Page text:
Oracle’s Data Integration Platform Cloud (DIPC) is the primary tool for extracting, loading, and transforming data for the data warehouse. Oracle Database Cloud Service provides required metadata management for DIPC. Using Extract-Load-Transform (E-LT) processing, data transformations are performed where the data resides.
For cases where additional transformation processing is required before loading (Extract-Transform-Load, or ETL), or new data products are going to generated, data can be temporarily staged in object storage and processed in the data lake using Apache Spark™. Additionally, this also provides an opportunity to extend the data warehouse using technology to query the data lake directly, a capability of Oracle Autonomous Data Warehouse Cloud.
Advanced analytics is one of the most common use cases for a data lake to operationalize the analysis of data using machine learning, geospatial, and/or graph analytics techniques. Big data advanced analytics extends the Data Science Lab pattern with enterprise grade data integration.
Also, whereas a lab may use a smaller number of processors and storage, the advanced analytics pattern supports a system scaled-up to the demands of the workload.
Oracle Data Integration Platform Cloud provides a remote agent to capture data at the source and deliver it to the data lake either directly to Spark in Oracle Big Data Cloud or to object storage. The processing of data here tends to be more automated through jobs that run periodically.
Results are made available to Oracle Analytics Cloud for visualization and consumption by business users and analysts. Results like machine learning predictions can also be delivered to other business applications to drive innovative services and applications.
The Stream Analytics pattern is a variation of the Big Data Advanced Analytics pattern that is focused on streaming data. Streaming data brings with it additional demands because the data arrives as it is produced and often the objective is to process it just as quickly.
Stream Analytics is used to detect patterns in transactions, like detecting fraud, or to make predictions about customer behavior like propensity to buy or churn. It can be used for geo-fencing to detect when someone or something crosses a geographical boundary.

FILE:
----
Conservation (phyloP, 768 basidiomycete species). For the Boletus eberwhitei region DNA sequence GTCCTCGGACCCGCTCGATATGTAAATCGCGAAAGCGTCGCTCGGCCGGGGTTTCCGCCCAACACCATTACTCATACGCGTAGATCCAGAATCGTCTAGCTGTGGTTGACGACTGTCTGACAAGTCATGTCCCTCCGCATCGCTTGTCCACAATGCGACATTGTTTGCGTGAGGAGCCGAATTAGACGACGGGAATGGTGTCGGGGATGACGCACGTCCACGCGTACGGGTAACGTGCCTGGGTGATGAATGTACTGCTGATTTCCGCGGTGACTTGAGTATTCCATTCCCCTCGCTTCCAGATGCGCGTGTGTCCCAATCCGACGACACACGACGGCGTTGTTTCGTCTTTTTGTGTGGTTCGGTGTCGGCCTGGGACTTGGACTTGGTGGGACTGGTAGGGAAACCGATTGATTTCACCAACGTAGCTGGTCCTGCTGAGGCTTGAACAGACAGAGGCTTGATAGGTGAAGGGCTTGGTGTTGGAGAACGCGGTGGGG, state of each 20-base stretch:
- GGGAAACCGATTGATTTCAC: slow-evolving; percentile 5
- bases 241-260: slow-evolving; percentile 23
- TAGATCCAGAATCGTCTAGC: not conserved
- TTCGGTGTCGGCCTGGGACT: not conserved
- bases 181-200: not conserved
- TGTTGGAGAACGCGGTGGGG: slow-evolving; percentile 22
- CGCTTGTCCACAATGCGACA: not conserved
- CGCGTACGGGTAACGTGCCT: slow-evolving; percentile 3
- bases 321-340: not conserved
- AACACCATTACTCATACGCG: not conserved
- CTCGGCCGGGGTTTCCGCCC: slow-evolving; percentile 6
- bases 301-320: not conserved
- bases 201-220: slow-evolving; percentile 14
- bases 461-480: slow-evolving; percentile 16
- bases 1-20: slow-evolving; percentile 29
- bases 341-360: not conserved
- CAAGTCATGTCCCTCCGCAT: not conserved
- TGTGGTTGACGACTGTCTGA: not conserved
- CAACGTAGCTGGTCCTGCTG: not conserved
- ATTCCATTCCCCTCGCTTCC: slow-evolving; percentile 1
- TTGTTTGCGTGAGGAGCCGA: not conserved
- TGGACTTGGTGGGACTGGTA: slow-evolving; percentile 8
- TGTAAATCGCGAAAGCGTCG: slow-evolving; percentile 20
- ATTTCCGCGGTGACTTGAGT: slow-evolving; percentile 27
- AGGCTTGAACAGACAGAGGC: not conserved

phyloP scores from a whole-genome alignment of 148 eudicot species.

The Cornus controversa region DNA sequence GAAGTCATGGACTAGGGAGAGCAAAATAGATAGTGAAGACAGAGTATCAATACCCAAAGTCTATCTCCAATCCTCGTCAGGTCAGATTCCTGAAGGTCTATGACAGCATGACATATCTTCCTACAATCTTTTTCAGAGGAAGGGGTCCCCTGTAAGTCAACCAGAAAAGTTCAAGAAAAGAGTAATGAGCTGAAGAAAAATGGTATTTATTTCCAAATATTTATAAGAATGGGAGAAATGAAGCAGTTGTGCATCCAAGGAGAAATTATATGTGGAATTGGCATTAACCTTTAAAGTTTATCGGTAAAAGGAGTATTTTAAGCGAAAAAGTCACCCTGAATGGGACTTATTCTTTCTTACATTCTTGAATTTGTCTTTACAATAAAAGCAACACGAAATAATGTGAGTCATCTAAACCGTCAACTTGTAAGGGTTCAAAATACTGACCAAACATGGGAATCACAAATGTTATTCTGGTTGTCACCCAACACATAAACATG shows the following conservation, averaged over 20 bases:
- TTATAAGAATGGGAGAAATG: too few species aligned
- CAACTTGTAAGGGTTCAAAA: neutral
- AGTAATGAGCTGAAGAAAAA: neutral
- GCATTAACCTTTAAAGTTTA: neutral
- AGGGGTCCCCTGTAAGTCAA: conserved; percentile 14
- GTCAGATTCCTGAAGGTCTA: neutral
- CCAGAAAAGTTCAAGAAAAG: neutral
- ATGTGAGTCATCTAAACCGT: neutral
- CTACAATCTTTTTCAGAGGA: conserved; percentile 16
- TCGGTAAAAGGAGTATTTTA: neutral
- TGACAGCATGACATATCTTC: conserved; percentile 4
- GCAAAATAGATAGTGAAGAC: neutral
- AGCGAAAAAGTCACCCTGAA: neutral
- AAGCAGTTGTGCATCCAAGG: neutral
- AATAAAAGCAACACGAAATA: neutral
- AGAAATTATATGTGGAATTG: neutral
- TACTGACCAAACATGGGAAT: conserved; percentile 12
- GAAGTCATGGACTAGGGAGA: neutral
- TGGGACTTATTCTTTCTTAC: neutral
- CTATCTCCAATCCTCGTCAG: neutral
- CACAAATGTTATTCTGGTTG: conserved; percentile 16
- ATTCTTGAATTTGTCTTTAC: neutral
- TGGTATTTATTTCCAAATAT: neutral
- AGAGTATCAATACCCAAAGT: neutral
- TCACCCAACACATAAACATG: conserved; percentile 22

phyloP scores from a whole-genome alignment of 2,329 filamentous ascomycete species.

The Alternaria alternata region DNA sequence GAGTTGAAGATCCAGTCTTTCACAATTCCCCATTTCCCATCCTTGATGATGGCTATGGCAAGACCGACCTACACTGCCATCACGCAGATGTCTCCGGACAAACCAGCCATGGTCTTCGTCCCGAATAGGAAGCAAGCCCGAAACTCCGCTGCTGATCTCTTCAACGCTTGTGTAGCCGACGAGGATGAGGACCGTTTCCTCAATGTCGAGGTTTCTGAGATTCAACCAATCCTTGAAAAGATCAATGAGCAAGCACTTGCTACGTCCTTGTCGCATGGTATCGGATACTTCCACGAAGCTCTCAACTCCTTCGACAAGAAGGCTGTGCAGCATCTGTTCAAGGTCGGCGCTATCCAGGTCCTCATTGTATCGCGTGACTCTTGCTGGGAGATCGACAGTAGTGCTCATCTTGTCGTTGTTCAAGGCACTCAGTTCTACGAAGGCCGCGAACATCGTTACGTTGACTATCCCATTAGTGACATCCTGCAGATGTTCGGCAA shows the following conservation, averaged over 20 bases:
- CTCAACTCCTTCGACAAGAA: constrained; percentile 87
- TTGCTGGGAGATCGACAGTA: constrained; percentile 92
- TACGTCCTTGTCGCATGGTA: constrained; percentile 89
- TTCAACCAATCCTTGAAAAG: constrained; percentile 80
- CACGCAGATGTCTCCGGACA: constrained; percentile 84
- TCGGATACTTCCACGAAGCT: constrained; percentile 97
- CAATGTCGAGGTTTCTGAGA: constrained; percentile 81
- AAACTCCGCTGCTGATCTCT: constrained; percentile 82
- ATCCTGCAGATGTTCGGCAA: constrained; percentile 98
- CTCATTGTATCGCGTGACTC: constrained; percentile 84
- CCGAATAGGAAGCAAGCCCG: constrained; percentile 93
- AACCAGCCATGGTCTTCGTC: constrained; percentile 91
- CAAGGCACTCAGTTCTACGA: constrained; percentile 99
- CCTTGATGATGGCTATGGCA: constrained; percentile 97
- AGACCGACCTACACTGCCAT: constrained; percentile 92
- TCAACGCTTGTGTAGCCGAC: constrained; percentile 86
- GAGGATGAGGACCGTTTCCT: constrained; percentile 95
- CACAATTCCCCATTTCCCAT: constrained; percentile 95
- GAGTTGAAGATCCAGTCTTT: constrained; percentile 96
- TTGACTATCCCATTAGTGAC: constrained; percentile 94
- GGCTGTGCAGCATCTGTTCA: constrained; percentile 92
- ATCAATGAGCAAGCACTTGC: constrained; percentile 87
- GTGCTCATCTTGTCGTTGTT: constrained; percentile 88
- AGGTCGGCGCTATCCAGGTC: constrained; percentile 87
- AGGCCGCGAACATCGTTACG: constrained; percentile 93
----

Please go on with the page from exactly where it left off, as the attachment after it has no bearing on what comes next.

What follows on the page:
Business transactions are captured at the source using the Oracle Data Integration Platform Cloud remote agent and published to an Apache Kafka® topic in Oracle Event Hub Cloud Service. The Stream Analytics Continuous Query Language (CQL) engine running on Spark subscribes to the Kafka topic and performs the desired processing like looking for specific events, responding to patterns over time, or other work that requires immediate action.
Other data sources that can be fed directly to Kafka, like public data feeds or mobile application data, can be processed by business-specific Spark jobs. Results like detected events and machine learning predictions are published to other Kafka topics for consumption by downstream applications and business processes.
The four different solution patterns shown here support many different data lake use cases, but what happens if you want a solution that includes capabilities from more than one pattern? You can have it. Patterns can be combined, but the cloud also makes it easy to have multiple Oracle Big Data Cloud instances for different purposes with all accessing data from a common object store.
Now you’ve seen some examples of how Oracle Platform Cloud Services can be combined in different ways to address different classes of business problem. Use these patterns as a starting point for your own solutions. And even though it’s been a few years since eighth grade, I still enjoy woodworking and I always start my projects with a working drawing.
If you're ready to test these data lake solution patterns, try Oracle Cloud for free with a guided trial, and build your own data lake.